Meet Dr Natasha Dole, our resident doc. She’s here to answer your health-related questions.
It’s time to bust another medical myth with #AskADoc!
We’ve all heard the rumour – eat more pineapples and your vagina will taste as sweet as summer fruit. But if you’re a person with a vagina, you’ll know that’s not exactly how it works. So what’s the deal? Is there any truth in the claim that you can control the taste and smell of your va-jay-jay?
Is it true that what you eat affects the smell and taste of your vagina?
There is no scientific evidence to prove it does. But FYI, regular personal hygiene is the most NB! Foul smells down there are usually cased by infection – bacterial, viral, parasitic and, of course, fungal. All these are easily treatable – either with antibiotics, anti-fungals or antivirals – and you may need a full STI screen to check for any sexually transmitted causes.
Remember: wearing tampons or sanitary towels for extended hours can also contribute to this. Foreign bodies up there, such as an unchanged tampon or stuck condom are another contributing factor for smelling funky. Very rarely, certain medical conditions can also cause this, for example, rheumatoid arthritis or lupus.
Vaginal discharge may be normal depending on where you are in your monthly cycle but when your discharge changes in consistency, smell, colour or is increased in amount – that is when you should seek professional help.
Past puberty, a normal vaginal discharge consists of 1 to 4 mL fluid (per 24 hours), which is white or transparent, thick or thin, and most often free of any odour with no associated symptoms. Multiple factors can affect the volume and character of normal vaginal discharge – diet, sexual activity, medication and stress are a few examples.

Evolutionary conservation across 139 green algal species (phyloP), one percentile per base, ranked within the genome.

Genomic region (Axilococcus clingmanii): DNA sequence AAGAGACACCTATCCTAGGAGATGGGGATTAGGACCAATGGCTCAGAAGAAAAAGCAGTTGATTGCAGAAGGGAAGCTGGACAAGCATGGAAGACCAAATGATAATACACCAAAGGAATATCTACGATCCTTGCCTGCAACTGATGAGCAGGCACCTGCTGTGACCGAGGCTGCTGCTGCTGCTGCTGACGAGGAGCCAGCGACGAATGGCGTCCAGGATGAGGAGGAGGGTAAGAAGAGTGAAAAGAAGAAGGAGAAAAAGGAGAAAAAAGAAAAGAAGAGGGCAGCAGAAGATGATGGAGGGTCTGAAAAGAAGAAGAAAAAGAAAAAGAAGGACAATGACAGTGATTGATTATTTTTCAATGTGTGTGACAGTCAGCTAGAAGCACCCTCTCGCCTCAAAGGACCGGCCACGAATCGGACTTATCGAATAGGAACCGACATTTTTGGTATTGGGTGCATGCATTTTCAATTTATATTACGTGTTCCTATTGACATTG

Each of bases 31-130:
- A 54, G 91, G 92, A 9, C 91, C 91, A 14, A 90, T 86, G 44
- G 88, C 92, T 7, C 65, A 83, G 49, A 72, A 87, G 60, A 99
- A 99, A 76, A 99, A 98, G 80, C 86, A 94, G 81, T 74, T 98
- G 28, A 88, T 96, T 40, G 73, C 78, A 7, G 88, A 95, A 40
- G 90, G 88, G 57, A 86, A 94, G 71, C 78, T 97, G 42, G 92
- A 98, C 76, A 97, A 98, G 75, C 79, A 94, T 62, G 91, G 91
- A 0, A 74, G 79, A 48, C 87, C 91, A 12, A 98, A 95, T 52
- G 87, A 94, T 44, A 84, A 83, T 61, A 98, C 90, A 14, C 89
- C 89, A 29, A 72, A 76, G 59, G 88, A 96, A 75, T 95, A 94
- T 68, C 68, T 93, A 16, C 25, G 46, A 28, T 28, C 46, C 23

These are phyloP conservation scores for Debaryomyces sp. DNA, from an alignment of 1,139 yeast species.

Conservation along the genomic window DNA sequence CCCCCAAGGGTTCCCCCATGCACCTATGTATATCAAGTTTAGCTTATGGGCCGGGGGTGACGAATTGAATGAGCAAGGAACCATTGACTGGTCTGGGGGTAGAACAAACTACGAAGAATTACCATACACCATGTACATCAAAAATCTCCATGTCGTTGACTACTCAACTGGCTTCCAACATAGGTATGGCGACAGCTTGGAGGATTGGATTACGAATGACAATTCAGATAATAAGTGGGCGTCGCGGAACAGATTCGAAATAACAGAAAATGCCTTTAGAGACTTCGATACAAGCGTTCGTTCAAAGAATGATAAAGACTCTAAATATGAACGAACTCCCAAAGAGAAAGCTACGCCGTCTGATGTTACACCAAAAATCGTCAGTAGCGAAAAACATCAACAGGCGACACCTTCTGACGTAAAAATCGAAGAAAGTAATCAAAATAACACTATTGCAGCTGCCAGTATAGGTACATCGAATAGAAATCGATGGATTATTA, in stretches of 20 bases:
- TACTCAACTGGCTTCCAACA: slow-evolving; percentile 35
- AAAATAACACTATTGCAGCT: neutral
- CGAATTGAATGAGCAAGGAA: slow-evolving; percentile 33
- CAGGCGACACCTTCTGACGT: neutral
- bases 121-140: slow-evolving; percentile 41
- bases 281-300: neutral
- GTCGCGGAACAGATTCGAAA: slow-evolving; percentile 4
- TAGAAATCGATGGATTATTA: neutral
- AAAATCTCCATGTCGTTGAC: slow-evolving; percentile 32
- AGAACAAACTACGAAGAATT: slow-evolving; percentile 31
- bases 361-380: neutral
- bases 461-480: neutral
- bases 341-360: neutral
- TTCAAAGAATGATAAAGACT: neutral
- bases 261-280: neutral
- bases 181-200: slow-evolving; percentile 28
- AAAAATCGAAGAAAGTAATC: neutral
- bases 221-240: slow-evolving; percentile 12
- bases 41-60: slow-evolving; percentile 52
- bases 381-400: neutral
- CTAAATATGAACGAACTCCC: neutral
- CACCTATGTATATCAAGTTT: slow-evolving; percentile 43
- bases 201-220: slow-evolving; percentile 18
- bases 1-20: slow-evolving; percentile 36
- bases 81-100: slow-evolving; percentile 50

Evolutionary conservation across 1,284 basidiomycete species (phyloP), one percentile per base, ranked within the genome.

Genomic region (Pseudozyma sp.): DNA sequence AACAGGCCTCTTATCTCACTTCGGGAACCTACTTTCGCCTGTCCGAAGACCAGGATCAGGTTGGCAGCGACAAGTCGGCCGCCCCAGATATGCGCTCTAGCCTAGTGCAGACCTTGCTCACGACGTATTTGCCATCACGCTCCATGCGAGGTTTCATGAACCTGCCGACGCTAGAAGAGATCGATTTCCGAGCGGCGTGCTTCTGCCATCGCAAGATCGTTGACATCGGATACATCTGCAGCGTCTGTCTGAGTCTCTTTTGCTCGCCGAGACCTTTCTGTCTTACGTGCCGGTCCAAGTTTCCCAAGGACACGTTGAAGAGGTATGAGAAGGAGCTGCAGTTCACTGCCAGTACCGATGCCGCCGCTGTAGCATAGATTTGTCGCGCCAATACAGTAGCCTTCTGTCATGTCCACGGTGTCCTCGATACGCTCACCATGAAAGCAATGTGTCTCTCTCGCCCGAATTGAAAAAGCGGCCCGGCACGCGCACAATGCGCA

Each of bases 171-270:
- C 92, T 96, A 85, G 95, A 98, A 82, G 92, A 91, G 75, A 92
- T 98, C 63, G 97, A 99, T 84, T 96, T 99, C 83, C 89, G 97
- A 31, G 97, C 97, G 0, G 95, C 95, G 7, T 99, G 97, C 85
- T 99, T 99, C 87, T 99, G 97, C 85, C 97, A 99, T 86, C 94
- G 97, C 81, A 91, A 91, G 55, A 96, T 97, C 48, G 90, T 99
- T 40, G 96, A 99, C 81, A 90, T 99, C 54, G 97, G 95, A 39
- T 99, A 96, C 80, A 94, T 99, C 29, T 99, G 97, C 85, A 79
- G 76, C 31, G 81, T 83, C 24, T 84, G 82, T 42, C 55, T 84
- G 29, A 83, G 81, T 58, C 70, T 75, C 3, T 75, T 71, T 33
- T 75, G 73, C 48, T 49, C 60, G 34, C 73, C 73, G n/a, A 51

Associated urinary symptoms such as painful, burning, or frequent urination, and blood in the urine, are also symptoms that need a doc ASAP – most often, these symptoms are due to a urinary tract infection (UTI) which is easily treated with antibiotics. Itchiness and pain during sex also need immediate attention. A foul smelling discharge coupled with nausea, vomiting, fevers, abdominal or lower back pain need medical attention, too.
Lastly, a less than pleasant odour can be due to pelvic fistulas (an abnormal connection between two areas, for example between the rectum and the vagina). Urinary and faecal incontinence (when you loose the ability to control when you pee or poop) and chronic constipation can also cause displeasing smells.
Bottom line – if in doubt, it’s best to #AskADoc!
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